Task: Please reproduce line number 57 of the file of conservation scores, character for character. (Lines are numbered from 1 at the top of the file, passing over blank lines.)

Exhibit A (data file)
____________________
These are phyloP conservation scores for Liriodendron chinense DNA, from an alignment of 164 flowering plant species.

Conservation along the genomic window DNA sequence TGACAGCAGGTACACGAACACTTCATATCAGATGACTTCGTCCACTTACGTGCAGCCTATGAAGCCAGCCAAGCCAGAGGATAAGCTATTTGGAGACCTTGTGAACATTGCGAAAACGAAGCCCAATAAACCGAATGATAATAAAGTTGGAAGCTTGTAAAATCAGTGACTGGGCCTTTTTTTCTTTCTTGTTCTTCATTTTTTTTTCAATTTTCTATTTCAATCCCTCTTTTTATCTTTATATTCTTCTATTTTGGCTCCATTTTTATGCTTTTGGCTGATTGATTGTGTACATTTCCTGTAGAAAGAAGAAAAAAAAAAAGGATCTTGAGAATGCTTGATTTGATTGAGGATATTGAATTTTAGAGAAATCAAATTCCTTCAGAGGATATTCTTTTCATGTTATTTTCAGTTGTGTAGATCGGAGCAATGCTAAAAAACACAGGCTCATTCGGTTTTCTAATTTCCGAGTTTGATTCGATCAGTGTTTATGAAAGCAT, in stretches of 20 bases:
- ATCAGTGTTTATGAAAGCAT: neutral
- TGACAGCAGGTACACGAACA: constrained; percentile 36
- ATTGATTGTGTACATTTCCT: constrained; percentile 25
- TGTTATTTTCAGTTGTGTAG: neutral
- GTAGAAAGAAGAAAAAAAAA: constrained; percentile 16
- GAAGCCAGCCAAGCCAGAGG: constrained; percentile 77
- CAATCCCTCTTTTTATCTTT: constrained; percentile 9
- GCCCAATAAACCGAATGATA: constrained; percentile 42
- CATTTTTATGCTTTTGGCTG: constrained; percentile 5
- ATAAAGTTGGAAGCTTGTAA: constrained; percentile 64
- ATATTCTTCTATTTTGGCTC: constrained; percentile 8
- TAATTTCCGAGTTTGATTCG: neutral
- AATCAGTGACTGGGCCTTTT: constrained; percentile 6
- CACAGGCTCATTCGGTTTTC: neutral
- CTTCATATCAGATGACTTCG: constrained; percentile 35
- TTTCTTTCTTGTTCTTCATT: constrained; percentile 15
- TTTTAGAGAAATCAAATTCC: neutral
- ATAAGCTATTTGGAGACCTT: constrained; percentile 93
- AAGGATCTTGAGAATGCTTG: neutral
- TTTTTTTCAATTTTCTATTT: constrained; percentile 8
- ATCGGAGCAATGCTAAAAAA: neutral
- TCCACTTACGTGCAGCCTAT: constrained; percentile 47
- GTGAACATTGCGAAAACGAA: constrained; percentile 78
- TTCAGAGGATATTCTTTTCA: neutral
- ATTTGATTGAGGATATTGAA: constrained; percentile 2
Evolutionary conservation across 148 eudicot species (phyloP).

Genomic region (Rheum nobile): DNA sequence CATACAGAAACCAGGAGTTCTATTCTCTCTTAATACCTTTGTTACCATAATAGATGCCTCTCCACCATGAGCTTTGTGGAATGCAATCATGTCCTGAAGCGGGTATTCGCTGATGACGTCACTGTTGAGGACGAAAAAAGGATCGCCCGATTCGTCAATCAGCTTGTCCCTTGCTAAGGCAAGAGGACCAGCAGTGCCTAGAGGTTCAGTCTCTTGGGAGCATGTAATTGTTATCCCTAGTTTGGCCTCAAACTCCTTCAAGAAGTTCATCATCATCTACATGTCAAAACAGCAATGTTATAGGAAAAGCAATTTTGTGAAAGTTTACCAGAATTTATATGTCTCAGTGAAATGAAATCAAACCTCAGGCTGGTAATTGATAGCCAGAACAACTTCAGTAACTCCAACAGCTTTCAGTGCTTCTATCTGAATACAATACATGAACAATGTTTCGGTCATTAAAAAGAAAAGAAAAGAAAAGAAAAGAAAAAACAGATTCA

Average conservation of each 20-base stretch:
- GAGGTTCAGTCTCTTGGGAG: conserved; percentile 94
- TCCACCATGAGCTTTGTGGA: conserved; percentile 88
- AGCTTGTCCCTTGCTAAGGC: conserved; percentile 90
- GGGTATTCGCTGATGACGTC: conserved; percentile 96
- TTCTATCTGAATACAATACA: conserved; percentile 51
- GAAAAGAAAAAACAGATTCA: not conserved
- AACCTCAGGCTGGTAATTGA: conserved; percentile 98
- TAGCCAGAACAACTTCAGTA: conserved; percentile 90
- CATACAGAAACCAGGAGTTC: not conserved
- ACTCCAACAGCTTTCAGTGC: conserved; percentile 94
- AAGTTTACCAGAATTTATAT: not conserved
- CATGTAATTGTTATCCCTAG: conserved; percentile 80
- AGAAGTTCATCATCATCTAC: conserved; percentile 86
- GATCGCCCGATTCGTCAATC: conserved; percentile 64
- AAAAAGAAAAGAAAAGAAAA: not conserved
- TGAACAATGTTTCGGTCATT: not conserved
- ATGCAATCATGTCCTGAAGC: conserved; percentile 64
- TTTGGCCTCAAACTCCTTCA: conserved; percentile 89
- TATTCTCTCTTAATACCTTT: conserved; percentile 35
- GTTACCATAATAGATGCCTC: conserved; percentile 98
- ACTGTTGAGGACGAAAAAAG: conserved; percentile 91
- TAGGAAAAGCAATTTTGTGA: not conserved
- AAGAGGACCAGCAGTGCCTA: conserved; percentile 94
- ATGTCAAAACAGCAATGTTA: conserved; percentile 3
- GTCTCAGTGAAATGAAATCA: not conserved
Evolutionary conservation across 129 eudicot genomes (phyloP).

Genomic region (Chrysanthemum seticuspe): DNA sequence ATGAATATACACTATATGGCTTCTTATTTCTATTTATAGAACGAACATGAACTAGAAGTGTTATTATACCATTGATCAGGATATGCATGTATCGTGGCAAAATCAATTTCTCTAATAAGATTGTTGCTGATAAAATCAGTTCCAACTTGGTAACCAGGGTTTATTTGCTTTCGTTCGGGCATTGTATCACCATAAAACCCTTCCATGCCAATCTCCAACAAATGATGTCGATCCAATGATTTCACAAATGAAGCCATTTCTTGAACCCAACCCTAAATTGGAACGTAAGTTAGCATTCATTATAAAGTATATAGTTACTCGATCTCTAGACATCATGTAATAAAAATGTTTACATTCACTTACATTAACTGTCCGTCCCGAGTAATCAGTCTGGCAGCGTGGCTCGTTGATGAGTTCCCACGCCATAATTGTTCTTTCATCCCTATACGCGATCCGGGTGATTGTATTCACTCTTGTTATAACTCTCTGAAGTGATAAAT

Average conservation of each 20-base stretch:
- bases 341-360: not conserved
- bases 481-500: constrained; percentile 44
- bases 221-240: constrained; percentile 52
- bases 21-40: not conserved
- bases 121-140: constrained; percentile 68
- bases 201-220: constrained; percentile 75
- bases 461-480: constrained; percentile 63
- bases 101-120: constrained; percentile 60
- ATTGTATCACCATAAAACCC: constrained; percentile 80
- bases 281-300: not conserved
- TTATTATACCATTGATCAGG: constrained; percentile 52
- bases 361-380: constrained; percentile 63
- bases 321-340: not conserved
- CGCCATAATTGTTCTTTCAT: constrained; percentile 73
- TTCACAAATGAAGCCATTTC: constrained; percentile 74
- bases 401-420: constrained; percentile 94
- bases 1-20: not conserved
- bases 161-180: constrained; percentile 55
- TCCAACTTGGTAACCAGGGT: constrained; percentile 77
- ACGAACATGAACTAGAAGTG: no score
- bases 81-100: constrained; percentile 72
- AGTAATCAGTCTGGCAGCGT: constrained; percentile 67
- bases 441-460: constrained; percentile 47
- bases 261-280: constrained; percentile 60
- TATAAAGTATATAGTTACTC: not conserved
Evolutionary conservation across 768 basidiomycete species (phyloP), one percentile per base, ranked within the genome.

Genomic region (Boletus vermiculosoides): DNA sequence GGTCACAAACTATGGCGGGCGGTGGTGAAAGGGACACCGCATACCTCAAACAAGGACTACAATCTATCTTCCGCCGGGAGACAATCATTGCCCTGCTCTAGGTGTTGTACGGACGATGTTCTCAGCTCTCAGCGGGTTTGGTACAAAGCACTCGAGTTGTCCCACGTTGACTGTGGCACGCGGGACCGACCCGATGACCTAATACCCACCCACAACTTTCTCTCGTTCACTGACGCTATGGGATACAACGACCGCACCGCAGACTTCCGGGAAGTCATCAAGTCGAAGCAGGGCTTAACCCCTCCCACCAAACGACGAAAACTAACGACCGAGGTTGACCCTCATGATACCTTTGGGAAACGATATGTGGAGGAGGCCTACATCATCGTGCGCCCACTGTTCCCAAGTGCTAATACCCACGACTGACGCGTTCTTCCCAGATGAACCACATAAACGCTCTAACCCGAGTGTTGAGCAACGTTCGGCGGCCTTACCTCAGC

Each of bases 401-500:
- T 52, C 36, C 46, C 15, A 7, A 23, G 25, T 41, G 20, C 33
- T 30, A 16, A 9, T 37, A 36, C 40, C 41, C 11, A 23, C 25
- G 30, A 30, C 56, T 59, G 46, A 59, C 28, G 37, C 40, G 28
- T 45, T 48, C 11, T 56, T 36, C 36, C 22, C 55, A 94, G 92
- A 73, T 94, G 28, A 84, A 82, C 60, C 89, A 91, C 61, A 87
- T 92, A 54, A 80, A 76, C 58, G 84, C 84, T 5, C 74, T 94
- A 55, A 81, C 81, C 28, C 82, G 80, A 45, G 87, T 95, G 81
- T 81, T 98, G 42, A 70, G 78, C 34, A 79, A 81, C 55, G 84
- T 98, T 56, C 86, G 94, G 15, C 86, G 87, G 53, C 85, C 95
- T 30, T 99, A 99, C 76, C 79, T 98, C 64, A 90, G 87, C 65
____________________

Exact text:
Genomic region (Chrysanthemum seticuspe): DNA sequence ATGAATATACACTATATGGCTTCTTATTTCTATTTATAGAACGAACATGAACTAGAAGTGTTATTATACCATTGATCAGGATATGCATGTATCGTGGCAAAATCAATTTCTCTAATAAGATTGTTGCTGATAAAATCAGTTCCAACTTGGTAACCAGGGTTTATTTGCTTTCGTTCGGGCATTGTATCACCATAAAACCCTTCCATGCCAATCTCCAACAAATGATGTCGATCCAATGATTTCACAAATGAAGCCATTTCTTGAACCCAACCCTAAATTGGAACGTAAGTTAGCATTCATTATAAAGTATATAGTTACTCGATCTCTAGACATCATGTAATAAAAATGTTTACATTCACTTACATTAACTGTCCGTCCCGAGTAATCAGTCTGGCAGCGTGGCTCGTTGATGAGTTCCCACGCCATAATTGTTCTTTCATCCCTATACGCGATCCGGGTGATTGTATTCACTCTTGTTATAACTCTCTGAAGTGATAAAT